As I began trying to point out my order on the menu 20 feet away, Rickey calmly stepped up and, without even raising his voice, said, “He wants cheesy chips, and I’ll have the fish and chips.” The cashier nodded approvingly and wrote out the order.

A motorcycle rider behind us in line grunted his approval. “Good choice,” he said. “I’m going to get that, too.”

We waited for our food with our backs against the wall, watching the scene deteriorate even further. The guy behind the counter was clearly having the worst night of his life. Despite his fervent protests, people had now gotten into the habit of coming behind the counter to help him.

After what felt like an eternity of dreaming about my luscious cheesy fries, Scott’s fries arrived, beautifully seasoned and full of flavor. Then came Rickey’s fish and chips—a proud array of fried fish laid over French fries. Knowing I must be next, I watched the cook scoop normal fries, put them in a to-go bag and then sprinkle them with a handful of cold shredded cheese. She didn’t make eye contact as she handed them to me. She knew what she had done.

Rickey looked over and started laughing, “Boy, that looks awful! Ha ha!”
“That’s why I’m vegan, man!” said Scott, laughing so hard he could hardly eat his own food. When I looked at his spicy fries, he quickly pulled them away.
“Stay back!” he warned.

We ate quickly. At that late hour, we had had enough. Scott finished his food and literally ran out the door. I threw out our trash and followed Rickey across the room. I was looking down, preoccupied with cleaning the salt and sauce off my fingers when I ran right into Rickey, who had stopped dead in his tracks.

“Dude,” he said, as I slowly looked up. “There she is.”

Three feet away was the girl we had seen dancing earlier, sitting quietly with a friend at the only table left standing. She looked up curiously at Rickey’s finger, pointing one foot from her face, and then at us, huddled together and staring at her in shock. Her big, gorgeous, green eyes quickly turned suspicious, then mistrustful, then angry.

I hit the panic button.
“Let’s go, man!” I shouted. “Run!”
We sprinted out into the street and scooped up Scott, then ran all the way back to the hostel, laughing and weaving and talking in our best Irish accents.

Jurek out for an evening run on the Dingle Peninsula, where the Atlantic meets land for the first time since Newfoundland. Photo by Rickey Gates.

The next morning we toured the Dingle Peninsula. In between teenaged jokes about the word “Dingle,” we found that it was a place of extraordinary natural beauty. The mountains rose right out of the ocean with appalling steepness. The day was sunny, but the kind of sunny where you can tell it has just rained a lot: wispy clouds slowly dissipating in the cool wet air, sunshine reflecting off the rolling ocean so brightly that it was hard to look at. We parked on the north side of the peninsula and began running up Mount Brandon.

Jurek runs down the last of the day’s light on his way around Dingle Bay. Photo by Rickey Gates.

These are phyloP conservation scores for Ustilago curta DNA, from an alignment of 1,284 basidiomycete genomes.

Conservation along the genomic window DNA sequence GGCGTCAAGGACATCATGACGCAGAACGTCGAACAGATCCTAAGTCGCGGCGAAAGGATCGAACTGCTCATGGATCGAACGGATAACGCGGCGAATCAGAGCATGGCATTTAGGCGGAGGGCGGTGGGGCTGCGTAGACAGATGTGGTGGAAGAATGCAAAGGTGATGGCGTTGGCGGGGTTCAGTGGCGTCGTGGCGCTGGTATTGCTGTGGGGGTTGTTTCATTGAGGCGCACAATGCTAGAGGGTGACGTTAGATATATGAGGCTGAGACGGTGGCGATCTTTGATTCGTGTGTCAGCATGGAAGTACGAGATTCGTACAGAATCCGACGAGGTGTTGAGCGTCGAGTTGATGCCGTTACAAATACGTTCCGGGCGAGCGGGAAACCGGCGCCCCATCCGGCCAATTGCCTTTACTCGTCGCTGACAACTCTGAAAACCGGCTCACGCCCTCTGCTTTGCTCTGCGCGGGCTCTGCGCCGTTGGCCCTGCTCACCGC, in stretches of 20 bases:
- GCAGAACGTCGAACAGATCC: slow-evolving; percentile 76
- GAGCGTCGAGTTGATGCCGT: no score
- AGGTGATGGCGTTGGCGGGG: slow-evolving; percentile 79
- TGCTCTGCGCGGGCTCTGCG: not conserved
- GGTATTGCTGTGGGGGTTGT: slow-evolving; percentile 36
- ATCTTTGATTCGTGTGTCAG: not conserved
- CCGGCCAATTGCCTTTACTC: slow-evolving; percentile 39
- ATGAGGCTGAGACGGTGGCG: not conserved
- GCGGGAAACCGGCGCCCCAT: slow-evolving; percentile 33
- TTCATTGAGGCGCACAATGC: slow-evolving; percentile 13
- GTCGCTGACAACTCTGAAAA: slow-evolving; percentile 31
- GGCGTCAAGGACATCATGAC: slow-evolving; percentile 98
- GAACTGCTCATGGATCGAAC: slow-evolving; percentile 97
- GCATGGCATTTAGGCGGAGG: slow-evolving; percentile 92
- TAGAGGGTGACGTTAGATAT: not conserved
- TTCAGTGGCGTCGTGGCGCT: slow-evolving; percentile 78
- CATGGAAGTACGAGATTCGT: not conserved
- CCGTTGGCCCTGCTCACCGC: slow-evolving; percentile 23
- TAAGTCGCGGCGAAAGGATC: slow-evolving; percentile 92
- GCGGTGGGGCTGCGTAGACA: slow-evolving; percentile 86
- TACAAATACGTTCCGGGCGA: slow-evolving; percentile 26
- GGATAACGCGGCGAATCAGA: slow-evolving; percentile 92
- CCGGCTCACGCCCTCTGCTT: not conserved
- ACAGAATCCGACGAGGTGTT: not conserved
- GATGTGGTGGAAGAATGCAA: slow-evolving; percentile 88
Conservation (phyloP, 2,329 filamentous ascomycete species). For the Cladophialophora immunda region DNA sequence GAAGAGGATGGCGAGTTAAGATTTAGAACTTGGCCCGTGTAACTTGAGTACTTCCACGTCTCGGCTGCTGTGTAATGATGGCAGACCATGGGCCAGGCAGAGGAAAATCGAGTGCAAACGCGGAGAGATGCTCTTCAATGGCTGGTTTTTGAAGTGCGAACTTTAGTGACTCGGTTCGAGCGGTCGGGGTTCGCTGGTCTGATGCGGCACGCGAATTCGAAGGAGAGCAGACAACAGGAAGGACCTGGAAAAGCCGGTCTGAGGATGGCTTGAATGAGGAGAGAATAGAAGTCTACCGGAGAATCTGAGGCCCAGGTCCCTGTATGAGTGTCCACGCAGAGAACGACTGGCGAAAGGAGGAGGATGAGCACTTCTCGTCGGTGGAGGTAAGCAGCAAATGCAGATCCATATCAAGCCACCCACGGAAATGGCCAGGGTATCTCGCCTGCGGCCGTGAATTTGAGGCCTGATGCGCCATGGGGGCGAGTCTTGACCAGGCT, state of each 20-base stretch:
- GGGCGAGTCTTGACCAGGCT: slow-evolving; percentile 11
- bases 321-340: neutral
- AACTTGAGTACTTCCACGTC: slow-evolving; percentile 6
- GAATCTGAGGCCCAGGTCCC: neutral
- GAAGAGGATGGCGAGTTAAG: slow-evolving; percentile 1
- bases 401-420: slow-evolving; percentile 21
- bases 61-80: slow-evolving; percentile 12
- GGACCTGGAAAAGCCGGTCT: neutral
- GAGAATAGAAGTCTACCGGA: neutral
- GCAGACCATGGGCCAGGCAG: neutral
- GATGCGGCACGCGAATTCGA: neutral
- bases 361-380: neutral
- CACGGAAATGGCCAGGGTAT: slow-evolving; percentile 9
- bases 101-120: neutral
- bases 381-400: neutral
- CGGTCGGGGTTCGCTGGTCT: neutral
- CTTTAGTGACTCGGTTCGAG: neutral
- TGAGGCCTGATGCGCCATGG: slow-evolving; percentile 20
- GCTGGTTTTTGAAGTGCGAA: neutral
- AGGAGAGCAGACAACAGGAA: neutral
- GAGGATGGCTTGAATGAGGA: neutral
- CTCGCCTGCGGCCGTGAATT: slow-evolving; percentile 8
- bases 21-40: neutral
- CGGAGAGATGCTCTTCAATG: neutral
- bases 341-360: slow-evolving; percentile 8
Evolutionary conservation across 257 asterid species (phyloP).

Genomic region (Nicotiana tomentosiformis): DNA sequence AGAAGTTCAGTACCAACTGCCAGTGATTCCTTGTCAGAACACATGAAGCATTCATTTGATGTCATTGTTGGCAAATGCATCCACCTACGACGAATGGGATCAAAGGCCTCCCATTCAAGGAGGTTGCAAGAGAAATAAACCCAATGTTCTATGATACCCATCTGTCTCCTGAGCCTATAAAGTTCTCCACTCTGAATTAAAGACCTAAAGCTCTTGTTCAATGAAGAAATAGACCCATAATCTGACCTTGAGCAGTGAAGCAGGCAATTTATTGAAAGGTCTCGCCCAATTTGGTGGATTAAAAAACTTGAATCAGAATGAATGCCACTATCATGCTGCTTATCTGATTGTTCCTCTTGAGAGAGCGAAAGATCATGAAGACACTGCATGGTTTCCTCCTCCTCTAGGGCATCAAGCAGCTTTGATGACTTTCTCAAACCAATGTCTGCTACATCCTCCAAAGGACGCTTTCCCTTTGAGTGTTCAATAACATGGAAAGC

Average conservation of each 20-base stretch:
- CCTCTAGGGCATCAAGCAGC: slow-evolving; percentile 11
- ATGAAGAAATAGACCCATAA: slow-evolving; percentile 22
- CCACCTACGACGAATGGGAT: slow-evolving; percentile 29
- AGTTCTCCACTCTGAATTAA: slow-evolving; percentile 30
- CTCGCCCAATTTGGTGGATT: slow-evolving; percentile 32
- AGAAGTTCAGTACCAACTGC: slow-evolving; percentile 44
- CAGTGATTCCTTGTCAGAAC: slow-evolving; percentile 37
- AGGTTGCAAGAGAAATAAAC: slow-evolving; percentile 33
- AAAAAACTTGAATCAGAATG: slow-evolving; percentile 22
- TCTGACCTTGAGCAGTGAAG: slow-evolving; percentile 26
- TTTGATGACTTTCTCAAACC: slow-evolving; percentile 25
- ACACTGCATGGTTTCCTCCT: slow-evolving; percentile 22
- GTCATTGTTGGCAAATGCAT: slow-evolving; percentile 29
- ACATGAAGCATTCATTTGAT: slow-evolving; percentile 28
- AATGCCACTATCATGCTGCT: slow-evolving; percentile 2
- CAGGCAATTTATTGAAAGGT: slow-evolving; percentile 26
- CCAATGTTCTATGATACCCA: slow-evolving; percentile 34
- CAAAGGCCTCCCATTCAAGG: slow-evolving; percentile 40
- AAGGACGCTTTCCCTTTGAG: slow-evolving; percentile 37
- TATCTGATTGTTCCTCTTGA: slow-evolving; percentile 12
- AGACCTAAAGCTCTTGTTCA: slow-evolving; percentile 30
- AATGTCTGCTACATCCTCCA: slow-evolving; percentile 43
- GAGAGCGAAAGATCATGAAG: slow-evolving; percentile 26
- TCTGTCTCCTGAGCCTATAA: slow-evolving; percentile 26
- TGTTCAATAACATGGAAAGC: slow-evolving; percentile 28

Mount Brandon is the westernmost summit in a long dragonsback ridge that forms the spine of the peninsula. The peaks are tall and rounded, the valleys U-shaped and barren. Apparently, in about 500 A.D., Saint Brandon climbed this peak in order to see America, before sailing there.

We ran and hiked our way up the treeless mountain, following ancient sheep paths that weaved through patches of talus. The slope was not particularly steep, but none of us had much energy. We were glad that the sheep had grazed the grass to about the length of a putting green. Passing a flock being herded by a man in a dark wool jacket, I stopped to rest. He smiled at me, his mouth full of yellowing teeth.

Toward the top, the mountain grew cone-shaped, and we followed the trail that contoured around it like a topographical line. Along the summit ridge, as nearly everywhere else we had been in Ireland, stone walls chest high to a tall man crisscrossed the landscape from horizon to horizon, testifying to the steady determination of generations.

On the summit itself there was a tall cross, perhaps intended to help Mr. Brandon steer home after his American vacation. We looked as hard as we could, but none of us could see America. Nevertheless, home was on our minds as we took in the views from our last summit of the trip. Tomorrow we would part ways in Dublin and head off on the next adventure. For Rickey and me, that meant continuing on to England. For Scott, it meant returning home to the biggest adventure of all: his wife was pregnant, and he was going home to be a dad.

As we looked out over the ocean surrounding us on three sides, and the mountains rising up behind us, we felt the fatigue in our legs from a week of mountain running. But none of us said anything. We just stood in the sun and took in the views before the clouds wrapped us up again and the rain began to fall.

Dakota has been really improving lately at making bread, and he runs occasionally.

This article originally appeared in the April 2017 issue of DIRT.